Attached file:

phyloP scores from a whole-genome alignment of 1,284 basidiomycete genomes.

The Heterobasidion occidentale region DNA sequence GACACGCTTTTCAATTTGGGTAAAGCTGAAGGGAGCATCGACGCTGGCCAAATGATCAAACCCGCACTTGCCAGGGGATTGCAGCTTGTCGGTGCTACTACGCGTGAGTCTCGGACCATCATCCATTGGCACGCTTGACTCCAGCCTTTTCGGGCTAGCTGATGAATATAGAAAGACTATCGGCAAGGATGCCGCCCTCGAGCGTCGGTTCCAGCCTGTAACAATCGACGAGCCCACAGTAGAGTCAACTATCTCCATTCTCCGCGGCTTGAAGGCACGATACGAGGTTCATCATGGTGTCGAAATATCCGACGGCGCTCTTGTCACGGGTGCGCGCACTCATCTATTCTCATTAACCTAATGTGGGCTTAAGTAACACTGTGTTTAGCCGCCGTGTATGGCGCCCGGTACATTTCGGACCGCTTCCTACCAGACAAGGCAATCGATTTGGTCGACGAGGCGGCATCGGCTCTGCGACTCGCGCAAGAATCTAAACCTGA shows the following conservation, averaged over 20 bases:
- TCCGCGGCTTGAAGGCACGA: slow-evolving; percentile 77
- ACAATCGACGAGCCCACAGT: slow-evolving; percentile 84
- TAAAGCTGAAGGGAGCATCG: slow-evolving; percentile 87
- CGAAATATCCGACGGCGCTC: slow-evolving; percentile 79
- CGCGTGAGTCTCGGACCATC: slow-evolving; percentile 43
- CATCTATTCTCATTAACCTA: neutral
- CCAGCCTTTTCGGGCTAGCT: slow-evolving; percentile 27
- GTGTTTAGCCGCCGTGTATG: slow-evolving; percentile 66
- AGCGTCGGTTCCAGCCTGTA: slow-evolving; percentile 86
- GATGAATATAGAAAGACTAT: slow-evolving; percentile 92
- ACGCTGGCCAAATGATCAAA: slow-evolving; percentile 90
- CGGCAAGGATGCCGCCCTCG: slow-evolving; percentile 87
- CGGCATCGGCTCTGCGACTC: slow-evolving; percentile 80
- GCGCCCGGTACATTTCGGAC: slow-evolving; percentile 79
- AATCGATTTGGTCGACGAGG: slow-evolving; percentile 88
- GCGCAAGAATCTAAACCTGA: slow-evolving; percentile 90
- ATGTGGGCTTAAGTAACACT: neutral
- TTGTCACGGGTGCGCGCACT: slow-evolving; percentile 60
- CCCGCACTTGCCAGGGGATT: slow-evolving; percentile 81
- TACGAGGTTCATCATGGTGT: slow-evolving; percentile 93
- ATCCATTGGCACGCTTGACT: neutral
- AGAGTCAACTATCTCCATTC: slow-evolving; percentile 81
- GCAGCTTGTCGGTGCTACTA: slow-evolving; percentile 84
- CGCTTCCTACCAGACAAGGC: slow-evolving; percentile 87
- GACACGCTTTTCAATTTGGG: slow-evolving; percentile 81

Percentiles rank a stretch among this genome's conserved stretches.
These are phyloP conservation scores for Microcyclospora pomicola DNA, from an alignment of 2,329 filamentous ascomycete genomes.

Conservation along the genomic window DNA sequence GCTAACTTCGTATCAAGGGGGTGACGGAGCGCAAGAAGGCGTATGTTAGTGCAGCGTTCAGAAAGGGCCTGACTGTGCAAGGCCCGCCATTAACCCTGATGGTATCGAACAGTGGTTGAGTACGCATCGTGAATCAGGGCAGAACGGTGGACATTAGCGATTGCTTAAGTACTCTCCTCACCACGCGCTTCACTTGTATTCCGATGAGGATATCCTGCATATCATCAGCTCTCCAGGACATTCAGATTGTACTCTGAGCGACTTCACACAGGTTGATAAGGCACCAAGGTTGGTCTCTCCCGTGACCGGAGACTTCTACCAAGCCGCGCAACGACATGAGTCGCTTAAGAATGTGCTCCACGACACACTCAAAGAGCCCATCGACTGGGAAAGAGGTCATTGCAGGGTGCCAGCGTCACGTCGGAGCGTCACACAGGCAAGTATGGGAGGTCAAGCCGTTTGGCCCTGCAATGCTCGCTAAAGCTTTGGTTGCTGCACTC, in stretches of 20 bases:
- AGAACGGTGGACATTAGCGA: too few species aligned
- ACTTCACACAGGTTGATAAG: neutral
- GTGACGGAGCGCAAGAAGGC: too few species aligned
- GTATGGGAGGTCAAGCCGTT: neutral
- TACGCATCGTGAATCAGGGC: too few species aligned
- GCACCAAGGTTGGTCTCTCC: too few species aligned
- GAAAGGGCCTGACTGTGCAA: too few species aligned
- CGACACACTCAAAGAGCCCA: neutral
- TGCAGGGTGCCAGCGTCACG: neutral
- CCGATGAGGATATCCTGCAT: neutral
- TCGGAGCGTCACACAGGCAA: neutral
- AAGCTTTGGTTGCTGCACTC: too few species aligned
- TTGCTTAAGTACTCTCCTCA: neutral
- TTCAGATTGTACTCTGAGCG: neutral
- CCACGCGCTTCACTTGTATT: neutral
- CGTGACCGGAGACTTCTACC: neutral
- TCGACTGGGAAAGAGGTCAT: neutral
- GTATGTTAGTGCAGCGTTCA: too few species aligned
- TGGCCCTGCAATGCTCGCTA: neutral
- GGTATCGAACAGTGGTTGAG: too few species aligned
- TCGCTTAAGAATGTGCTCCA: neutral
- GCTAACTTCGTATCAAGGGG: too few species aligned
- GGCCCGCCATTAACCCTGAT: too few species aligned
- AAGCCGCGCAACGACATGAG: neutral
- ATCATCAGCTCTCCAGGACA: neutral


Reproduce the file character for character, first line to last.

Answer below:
phyloP scores from a whole-genome alignment of 1,284 basidiomycete genomes.

The Heterobasidion occidentale region DNA sequence GACACGCTTTTCAATTTGGGTAAAGCTGAAGGGAGCATCGACGCTGGCCAAATGATCAAACCCGCACTTGCCAGGGGATTGCAGCTTGTCGGTGCTACTACGCGTGAGTCTCGGACCATCATCCATTGGCACGCTTGACTCCAGCCTTTTCGGGCTAGCTGATGAATATAGAAAGACTATCGGCAAGGATGCCGCCCTCGAGCGTCGGTTCCAGCCTGTAACAATCGACGAGCCCACAGTAGAGTCAACTATCTCCATTCTCCGCGGCTTGAAGGCACGATACGAGGTTCATCATGGTGTCGAAATATCCGACGGCGCTCTTGTCACGGGTGCGCGCACTCATCTATTCTCATTAACCTAATGTGGGCTTAAGTAACACTGTGTTTAGCCGCCGTGTATGGCGCCCGGTACATTTCGGACCGCTTCCTACCAGACAAGGCAATCGATTTGGTCGACGAGGCGGCATCGGCTCTGCGACTCGCGCAAGAATCTAAACCTGA shows the following conservation, averaged over 20 bases:
- TCCGCGGCTTGAAGGCACGA: slow-evolving; percentile 77
- ACAATCGACGAGCCCACAGT: slow-evolving; percentile 84
- TAAAGCTGAAGGGAGCATCG: slow-evolving; percentile 87
- CGAAATATCCGACGGCGCTC: slow-evolving; percentile 79
- CGCGTGAGTCTCGGACCATC: slow-evolving; percentile 43
- CATCTATTCTCATTAACCTA: neutral
- CCAGCCTTTTCGGGCTAGCT: slow-evolving; percentile 27
- GTGTTTAGCCGCCGTGTATG: slow-evolving; percentile 66
- AGCGTCGGTTCCAGCCTGTA: slow-evolving; percentile 86
- GATGAATATAGAAAGACTAT: slow-evolving; percentile 92
- ACGCTGGCCAAATGATCAAA: slow-evolving; percentile 90
- CGGCAAGGATGCCGCCCTCG: slow-evolving; percentile 87
- CGGCATCGGCTCTGCGACTC: slow-evolving; percentile 80
- GCGCCCGGTACATTTCGGAC: slow-evolving; percentile 79
- AATCGATTTGGTCGACGAGG: slow-evolving; percentile 88
- GCGCAAGAATCTAAACCTGA: slow-evolving; percentile 90
- ATGTGGGCTTAAGTAACACT: neutral
- TTGTCACGGGTGCGCGCACT: slow-evolving; percentile 60
- CCCGCACTTGCCAGGGGATT: slow-evolving; percentile 81
- TACGAGGTTCATCATGGTGT: slow-evolving; percentile 93
- ATCCATTGGCACGCTTGACT: neutral
- AGAGTCAACTATCTCCATTC: slow-evolving; percentile 81
- GCAGCTTGTCGGTGCTACTA: slow-evolving; percentile 84
- CGCTTCCTACCAGACAAGGC: slow-evolving; percentile 87
- GACACGCTTTTCAATTTGGG: slow-evolving; percentile 81

Percentiles rank a stretch among this genome's conserved stretches.
These are phyloP conservation scores for Microcyclospora pomicola DNA, from an alignment of 2,329 filamentous ascomycete genomes.

Conservation along the genomic window DNA sequence GCTAACTTCGTATCAAGGGGGTGACGGAGCGCAAGAAGGCGTATGTTAGTGCAGCGTTCAGAAAGGGCCTGACTGTGCAAGGCCCGCCATTAACCCTGATGGTATCGAACAGTGGTTGAGTACGCATCGTGAATCAGGGCAGAACGGTGGACATTAGCGATTGCTTAAGTACTCTCCTCACCACGCGCTTCACTTGTATTCCGATGAGGATATCCTGCATATCATCAGCTCTCCAGGACATTCAGATTGTACTCTGAGCGACTTCACACAGGTTGATAAGGCACCAAGGTTGGTCTCTCCCGTGACCGGAGACTTCTACCAAGCCGCGCAACGACATGAGTCGCTTAAGAATGTGCTCCACGACACACTCAAAGAGCCCATCGACTGGGAAAGAGGTCATTGCAGGGTGCCAGCGTCACGTCGGAGCGTCACACAGGCAAGTATGGGAGGTCAAGCCGTTTGGCCCTGCAATGCTCGCTAAAGCTTTGGTTGCTGCACTC, in stretches of 20 bases:
- AGAACGGTGGACATTAGCGA: too few species aligned
- ACTTCACACAGGTTGATAAG: neutral
- GTGACGGAGCGCAAGAAGGC: too few species aligned
- GTATGGGAGGTCAAGCCGTT: neutral
- TACGCATCGTGAATCAGGGC: too few species aligned
- GCACCAAGGTTGGTCTCTCC: too few species aligned
- GAAAGGGCCTGACTGTGCAA: too few species aligned
- CGACACACTCAAAGAGCCCA: neutral
- TGCAGGGTGCCAGCGTCACG: neutral
- CCGATGAGGATATCCTGCAT: neutral
- TCGGAGCGTCACACAGGCAA: neutral
- AAGCTTTGGTTGCTGCACTC: too few species aligned
- TTGCTTAAGTACTCTCCTCA: neutral
- TTCAGATTGTACTCTGAGCG: neutral
- CCACGCGCTTCACTTGTATT: neutral
- CGTGACCGGAGACTTCTACC: neutral
- TCGACTGGGAAAGAGGTCAT: neutral
- GTATGTTAGTGCAGCGTTCA: too few species aligned
- TGGCCCTGCAATGCTCGCTA: neutral
- GGTATCGAACAGTGGTTGAG: too few species aligned
- TCGCTTAAGAATGTGCTCCA: neutral
- GCTAACTTCGTATCAAGGGG: too few species aligned
- GGCCCGCCATTAACCCTGAT: too few species aligned
- AAGCCGCGCAACGACATGAG: neutral
- ATCATCAGCTCTCCAGGACA: neutral